New Delhi: A technical glitch disrupted services on Delhi Metro's Yellow Line for at least four hours on Tuesday, leaving thousands of passengers stranded on the road, trapped in coaches and traffic snarls all the way from Gurgaon to New Delhi. Trains on the line that connects Huda City Centre in Gurgaon to Samaypur Badli in the city, running a distance of 49 km, stalled at 9.32 am and normal services resumed only after 1.30 pm.
Services were hit due to a breakdown of the overhead wire (OHE) at Sultanpur station, midway between Gurgaon and Delhi, leading to power supply tripping in the section, DMRC officials said. There was no train movement between Sultanpur and Qutub Minar stations, two stations away from each other with Chhattarpur in the middle.
Yellow Line Update
Normal services have now resumed. Inconvenience is regretted. Please allow for some extra time in your commute till the bunching of trains eases. https://t.co/Nnqw2VvmIE
— Delhi Metro Rail Corporation (@OfficialDMRC) May 21, 2019
Two maintenance teams of DMRC technicians, comprising 16 officials, worked to rectify the problem and trains were initially run at restricted speed between Chhattarpur and Qutub Minar stations, the officials said.
There was no train movement between Sultanpur and Qutub Minar in the morning rush hours. Passengers of the two trains which were passing through the section at the time were asked to deboard and services were resumed by running trains in short loops, officials said.
After nearly three-and-a-half hours of chaos, end-to-end services were partially restored with trains plying between Qutub Minar and Sultanpur stations with lower frequency, In another 30 minutes, normal services resumed, they said.
With the lifeline that connects the national capital to the satellite town of Gurgaon severed, there was mayhem on the roads -- and on the tracks.
Some people got off the train and had to walk on the track at Qutub Minar station and others were stuck inside coaches, sending out tweets asking for the air-conditioning to be put on. And then there were those who had no option but to simply walk the distance. There were the old and young, men and women, some with children and others with bags, knocking at car windows and searching for cabs, auto-rickshaws or any vehicle that could give them a ride.
When that did not work, several hundreds just squared their shoulders and walked in the scorching sun on the Mehrauli-Gurgaon highway.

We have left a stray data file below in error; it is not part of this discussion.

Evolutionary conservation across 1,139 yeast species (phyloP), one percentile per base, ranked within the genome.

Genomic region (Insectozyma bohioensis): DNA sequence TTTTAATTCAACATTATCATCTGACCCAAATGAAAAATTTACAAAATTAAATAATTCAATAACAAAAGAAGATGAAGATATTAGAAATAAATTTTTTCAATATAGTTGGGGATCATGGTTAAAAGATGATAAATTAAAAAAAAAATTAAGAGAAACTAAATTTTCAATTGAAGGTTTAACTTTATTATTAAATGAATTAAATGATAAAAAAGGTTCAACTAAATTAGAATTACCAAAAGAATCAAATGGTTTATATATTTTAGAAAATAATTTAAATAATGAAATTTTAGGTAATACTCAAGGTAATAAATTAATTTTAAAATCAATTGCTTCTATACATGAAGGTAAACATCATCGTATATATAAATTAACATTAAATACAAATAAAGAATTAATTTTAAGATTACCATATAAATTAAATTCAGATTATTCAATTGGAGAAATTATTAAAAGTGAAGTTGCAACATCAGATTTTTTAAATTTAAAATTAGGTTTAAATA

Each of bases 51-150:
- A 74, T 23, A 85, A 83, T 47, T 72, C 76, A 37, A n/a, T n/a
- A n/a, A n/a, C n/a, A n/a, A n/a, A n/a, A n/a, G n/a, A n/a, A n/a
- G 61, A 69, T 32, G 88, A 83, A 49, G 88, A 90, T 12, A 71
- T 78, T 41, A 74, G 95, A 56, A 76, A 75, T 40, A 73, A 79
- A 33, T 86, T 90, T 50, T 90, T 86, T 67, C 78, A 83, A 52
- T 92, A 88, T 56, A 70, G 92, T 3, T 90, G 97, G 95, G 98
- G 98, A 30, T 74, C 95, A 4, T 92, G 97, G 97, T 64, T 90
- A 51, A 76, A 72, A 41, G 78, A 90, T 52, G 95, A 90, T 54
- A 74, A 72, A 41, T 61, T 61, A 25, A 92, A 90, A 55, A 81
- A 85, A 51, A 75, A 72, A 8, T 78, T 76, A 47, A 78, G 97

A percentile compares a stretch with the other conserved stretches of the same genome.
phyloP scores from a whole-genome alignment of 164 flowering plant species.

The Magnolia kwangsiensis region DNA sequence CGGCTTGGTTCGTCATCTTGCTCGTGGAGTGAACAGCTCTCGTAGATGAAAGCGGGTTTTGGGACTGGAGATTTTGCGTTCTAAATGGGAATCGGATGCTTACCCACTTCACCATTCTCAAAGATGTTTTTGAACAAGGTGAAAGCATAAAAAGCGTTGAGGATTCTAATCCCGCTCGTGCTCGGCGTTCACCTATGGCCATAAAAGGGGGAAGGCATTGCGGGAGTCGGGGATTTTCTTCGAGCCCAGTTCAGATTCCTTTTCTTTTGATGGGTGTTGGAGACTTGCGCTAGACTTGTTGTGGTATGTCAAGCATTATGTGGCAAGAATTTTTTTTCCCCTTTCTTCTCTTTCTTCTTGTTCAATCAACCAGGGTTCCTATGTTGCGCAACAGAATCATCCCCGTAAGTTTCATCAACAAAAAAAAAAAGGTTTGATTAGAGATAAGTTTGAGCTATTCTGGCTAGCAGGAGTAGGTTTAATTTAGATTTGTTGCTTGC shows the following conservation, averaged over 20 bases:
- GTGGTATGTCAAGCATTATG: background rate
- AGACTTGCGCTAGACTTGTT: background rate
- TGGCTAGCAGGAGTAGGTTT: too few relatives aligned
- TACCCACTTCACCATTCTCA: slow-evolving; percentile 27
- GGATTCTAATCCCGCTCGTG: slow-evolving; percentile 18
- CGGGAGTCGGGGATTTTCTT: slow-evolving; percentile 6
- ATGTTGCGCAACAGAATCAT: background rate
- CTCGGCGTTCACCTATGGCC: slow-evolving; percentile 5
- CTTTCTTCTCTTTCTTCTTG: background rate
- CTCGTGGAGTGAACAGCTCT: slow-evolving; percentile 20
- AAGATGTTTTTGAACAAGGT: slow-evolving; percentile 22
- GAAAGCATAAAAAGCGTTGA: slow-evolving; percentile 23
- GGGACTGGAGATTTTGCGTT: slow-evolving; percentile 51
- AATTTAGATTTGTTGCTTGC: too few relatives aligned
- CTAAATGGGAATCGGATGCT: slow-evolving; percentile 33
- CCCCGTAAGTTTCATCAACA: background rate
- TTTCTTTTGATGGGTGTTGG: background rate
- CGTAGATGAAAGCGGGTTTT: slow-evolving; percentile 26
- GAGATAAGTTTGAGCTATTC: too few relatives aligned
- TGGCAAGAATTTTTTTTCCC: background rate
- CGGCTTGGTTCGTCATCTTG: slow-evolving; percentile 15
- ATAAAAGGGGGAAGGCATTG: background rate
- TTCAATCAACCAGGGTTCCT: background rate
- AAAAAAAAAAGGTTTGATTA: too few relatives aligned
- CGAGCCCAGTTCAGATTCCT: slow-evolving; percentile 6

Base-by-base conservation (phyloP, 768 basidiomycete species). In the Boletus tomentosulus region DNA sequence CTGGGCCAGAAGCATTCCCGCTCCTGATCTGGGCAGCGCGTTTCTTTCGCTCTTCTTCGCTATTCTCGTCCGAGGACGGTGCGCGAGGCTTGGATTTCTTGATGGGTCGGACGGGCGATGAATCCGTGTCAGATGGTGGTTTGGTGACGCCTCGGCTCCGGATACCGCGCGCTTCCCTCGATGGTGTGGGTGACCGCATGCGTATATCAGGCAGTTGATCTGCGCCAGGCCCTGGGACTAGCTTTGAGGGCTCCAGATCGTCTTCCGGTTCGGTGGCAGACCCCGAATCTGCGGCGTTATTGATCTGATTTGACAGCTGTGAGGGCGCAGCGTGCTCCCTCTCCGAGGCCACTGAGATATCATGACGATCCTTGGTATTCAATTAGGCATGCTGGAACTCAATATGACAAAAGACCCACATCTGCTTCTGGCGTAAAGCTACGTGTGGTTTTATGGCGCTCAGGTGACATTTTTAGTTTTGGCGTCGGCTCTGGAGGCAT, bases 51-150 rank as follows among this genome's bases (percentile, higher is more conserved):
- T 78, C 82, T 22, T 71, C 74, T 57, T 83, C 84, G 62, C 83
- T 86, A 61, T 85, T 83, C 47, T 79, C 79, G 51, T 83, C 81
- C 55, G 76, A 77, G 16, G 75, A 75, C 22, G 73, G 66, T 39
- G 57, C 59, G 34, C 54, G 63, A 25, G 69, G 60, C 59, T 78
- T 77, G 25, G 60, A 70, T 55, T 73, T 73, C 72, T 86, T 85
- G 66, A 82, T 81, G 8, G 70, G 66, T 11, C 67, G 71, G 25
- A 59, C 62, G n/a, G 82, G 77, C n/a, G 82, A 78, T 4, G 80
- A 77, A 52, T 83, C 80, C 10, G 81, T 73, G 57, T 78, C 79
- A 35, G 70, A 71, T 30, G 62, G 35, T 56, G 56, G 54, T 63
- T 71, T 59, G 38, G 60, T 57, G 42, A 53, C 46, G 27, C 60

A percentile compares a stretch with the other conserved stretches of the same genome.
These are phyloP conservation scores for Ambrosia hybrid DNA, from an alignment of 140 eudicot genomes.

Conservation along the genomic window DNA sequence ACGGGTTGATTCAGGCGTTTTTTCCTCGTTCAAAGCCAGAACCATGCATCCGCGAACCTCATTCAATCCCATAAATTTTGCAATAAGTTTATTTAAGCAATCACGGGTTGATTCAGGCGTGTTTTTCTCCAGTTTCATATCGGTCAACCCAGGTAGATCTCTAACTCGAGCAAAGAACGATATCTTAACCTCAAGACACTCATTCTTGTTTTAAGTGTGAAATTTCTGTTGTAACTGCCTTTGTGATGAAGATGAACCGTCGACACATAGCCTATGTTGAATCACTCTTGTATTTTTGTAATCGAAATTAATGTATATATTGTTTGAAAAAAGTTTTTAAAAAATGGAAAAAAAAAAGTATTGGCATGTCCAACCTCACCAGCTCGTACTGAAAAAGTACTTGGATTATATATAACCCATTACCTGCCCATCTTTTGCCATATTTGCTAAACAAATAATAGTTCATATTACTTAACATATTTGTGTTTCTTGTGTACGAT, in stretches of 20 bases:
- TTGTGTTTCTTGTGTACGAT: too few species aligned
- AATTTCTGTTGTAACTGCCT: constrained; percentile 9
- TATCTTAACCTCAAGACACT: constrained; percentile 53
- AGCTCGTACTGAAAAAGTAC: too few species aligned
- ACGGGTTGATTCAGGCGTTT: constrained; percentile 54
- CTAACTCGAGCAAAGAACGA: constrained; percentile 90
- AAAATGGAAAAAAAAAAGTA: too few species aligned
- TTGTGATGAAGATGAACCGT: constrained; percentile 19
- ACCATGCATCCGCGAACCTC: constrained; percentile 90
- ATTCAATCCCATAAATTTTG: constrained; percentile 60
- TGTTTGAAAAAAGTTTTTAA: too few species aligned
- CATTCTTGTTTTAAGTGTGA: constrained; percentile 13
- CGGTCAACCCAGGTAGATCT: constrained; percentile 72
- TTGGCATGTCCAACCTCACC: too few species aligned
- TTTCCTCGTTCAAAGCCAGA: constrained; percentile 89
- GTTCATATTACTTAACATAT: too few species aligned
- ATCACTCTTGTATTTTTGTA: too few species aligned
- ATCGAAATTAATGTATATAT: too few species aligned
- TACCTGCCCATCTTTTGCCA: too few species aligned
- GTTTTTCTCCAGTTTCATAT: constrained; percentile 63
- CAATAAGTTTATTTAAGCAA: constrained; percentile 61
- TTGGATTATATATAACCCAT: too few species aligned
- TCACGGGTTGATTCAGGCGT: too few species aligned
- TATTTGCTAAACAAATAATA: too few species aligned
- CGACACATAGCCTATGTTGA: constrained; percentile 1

Many did not reach their offices and those that did reported for work late. One woman, who took a lift from a passing car, said she was desperate to get to the All India Institute of Medical Sciences for an MRI, an appointment she got after many months of waiting.
Crowds swarmed the stations with people spilling on to the stairs and the road. Gaurav Rangnani, who was on his way to Noida from Gurgaon, said he waited for nearly three hours and still couldn't enter the overcrowded Qutab Minar metro station.
"I am deciding whether to go back home or go to work because I am hours behind my work schedule," the software developer in a private company told PTI in the afternoon.
With the metro out of service, there was surge pricing on radio cabs and autos. "I had to get off at Sultanpur and then take an auto-rickshaw to Qutab Minar. We were five passengers in the vehicle and each had to cough up Rs 100," said Tairas Tope, a retired government official.
Tope, on his way to INA, waited for over 35 minutes in the queue at the metro station. He said auto-rickshaw drivers turned "opportunists" and exploited the situation.
Those fortunate enough to be in their cars also suffered with huge traffic jams that lasted for more than two hours.
Chief Minister Arvind Kejriwal sought a report from Transport Minister Kailash Gahlot. "I have asked transport minister to seek a detailed report and direct Delhi Metro to fix responsibility," he said on Twitter.
Many commuters took to social media to express their anger. "My wife is stuck since 9 am No feeder bus No Cabs No Auto Crazy scene," a commuter tweeted.
Another commuter complained that many were stuck in trains with no AC. The commuter also claimed that some passengers also fainted. An estimated seven to eight lakh commuters use the Yellow Line each day. Delhi Metro's ridership is more than 30 lakh a day.